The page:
+0  
 
0
80
1
avatar+214 

Help plssss

chitsuii  Jun 28, 2018

Best Answer 

 #1
avatar+2190 
+1

One way to approach this problem is to find the area of the circle and subtract the area of the minor sector and the area of the three congruent triangles. 

 

Let's find the area of the circle:

 

\(A_{\circ}=\pi*6^2\) Use the formula for the area of a circle.
\(A_{\circ}=36\pi\text{ft}^2\)  
   

 

Let's find the area of the minor sector:

 

\(A_{\text{sector}}=\frac{1}{4}A_{\circ}\) This minor sector is really just a quarter of the area of the entire circle.
\(A_{\text{sector}}=\frac{1}{4}*36\pi\text{ft}^2\)  
\(A_{\text{sector}}=9\pi\text{ft}^2\)  
   

 

Let's find the area of the three congruent triangles that are right and isosceles:

 

\(A_{\triangle}=\frac{1}{2}*6*6\) It is not too difficult to find the area of these triangles since they are all right. 
\(A_{\triangle}=18\text{ft}^2\)  
\(3A_{\triangle}=3*18\text{ft}^2\) Thus far, I have calculated the area of one triangle, but we need to calculate the area of all three. 
\(3A_{\triangle}=54\text{ft}^2\)  

 

Now that we know everything, let's find the area of the three minor segments of this particular circle:

 

\(A_{\text{segments}}=A_{\circ}-A_{\text{sector}}-3A_{\triangle}\) Do the substitution. 
\(A_{\text{segments}}=(36\pi-9\pi-54)\text{ft}^2\) Combine like terms.
\(A_{\text{segments}}=(27\pi-54)\text{ft}^2\) Match this with the answer choices above.
   
TheXSquaredFactor  Jun 28, 2018
 #1
avatar+2190 
+1
Best Answer

One way to approach this problem is to find the area of the circle and subtract the area of the minor sector and the area of the three congruent triangles. 

 

Let's find the area of the circle:

 

\(A_{\circ}=\pi*6^2\) Use the formula for the area of a circle.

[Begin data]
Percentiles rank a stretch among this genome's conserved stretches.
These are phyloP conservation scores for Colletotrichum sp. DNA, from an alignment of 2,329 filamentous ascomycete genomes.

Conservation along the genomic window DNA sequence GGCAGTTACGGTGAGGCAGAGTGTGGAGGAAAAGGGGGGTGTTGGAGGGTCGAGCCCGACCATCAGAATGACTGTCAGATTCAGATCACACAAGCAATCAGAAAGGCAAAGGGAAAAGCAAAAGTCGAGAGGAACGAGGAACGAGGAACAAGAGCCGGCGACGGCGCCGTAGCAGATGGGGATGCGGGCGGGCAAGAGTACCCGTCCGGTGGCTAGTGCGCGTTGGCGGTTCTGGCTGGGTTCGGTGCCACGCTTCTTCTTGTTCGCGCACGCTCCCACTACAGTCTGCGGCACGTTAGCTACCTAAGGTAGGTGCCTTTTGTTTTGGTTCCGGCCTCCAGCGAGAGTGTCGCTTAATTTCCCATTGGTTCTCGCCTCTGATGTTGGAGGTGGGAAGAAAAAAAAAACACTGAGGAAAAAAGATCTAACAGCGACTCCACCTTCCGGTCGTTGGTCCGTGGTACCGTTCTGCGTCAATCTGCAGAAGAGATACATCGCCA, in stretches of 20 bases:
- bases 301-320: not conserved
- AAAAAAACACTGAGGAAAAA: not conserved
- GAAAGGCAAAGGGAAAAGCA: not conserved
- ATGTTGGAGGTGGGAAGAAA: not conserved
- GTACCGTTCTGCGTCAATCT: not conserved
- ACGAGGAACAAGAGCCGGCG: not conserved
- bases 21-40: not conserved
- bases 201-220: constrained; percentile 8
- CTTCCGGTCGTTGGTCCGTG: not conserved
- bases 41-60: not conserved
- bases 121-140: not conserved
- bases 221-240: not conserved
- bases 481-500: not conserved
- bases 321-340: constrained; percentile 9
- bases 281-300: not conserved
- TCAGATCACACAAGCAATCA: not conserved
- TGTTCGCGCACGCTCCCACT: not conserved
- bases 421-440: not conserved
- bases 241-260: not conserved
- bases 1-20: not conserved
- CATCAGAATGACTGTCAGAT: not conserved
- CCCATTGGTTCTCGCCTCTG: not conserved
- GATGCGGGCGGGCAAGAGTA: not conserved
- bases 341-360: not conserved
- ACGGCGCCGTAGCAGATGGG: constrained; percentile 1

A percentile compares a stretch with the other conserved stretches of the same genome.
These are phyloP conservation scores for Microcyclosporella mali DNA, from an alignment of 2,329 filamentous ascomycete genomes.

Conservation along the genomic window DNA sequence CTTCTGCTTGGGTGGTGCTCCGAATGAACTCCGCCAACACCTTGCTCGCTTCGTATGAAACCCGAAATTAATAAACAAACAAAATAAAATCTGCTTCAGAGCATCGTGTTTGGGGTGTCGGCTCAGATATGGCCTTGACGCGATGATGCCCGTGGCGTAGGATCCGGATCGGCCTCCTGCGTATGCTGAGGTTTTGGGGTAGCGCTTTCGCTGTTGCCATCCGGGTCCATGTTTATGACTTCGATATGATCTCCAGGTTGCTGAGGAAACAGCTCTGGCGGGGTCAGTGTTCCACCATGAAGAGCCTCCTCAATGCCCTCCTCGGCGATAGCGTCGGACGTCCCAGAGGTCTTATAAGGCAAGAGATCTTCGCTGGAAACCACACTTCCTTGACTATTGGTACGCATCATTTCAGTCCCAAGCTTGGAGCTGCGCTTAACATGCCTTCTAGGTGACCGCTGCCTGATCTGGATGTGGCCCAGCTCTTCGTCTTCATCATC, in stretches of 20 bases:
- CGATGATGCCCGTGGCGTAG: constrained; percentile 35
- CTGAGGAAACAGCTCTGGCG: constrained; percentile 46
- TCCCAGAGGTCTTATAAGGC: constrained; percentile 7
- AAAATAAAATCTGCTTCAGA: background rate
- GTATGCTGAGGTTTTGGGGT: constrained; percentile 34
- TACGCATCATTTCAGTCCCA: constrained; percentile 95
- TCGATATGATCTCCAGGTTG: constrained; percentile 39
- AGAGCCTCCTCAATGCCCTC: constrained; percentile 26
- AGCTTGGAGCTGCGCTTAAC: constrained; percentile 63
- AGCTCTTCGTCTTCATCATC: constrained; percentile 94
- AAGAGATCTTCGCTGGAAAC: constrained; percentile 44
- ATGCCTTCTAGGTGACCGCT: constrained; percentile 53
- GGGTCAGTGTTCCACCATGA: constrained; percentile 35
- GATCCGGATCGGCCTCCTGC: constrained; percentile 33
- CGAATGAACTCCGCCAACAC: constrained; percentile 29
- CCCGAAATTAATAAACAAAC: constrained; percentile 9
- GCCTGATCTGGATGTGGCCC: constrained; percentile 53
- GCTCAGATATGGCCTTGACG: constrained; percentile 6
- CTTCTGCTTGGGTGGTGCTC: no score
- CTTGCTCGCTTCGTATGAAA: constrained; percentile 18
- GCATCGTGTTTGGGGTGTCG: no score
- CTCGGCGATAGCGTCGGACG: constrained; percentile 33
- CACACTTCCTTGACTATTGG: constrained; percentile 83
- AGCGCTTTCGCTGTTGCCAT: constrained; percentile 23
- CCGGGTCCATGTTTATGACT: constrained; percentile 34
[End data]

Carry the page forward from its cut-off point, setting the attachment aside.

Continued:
\(A_{\circ}=36\pi\text{ft}^2\)  
   

 

Let's find the area of the minor sector:

 

\(A_{\text{sector}}=\frac{1}{4}A_{\circ}\) This minor sector is really just a quarter of the area of the entire circle.
\(A_{\text{sector}}=\frac{1}{4}*36\pi\text{ft}^2\)  
\(A_{\text{sector}}=9\pi\text{ft}^2\)  
   

 

Let's find the area of the three congruent triangles that are right and isosceles:

 

\(A_{\triangle}=\frac{1}{2}*6*6\) It is not too difficult to find the area of these triangles since they are all right. 
\(A_{\triangle}=18\text{ft}^2\)  
\(3A_{\triangle}=3*18\text{ft}^2\) Thus far, I have calculated the area of one triangle, but we need to calculate the area of all three. 
\(3A_{\triangle}=54\text{ft}^2\)  

 

Now that we know everything, let's find the area of the three minor segments of this particular circle:

 

\(A_{\text{segments}}=A_{\circ}-A_{\text{sector}}-3A_{\triangle}\) Do the substitution. 
\(A_{\text{segments}}=(36\pi-9\pi-54)\text{ft}^2\) Combine like terms.
\(A_{\text{segments}}=(27\pi-54)\text{ft}^2\) Match this with the answer choices above.
   
TheXSquaredFactor  Jun 28, 2018

16 Online Users

New Privacy Policy

We use cookies to personalise content and advertisements and to analyse access to our website. Furthermore, our partners for online advertising receive information about your use of our website.
For more information: our cookie policy and privacy policy.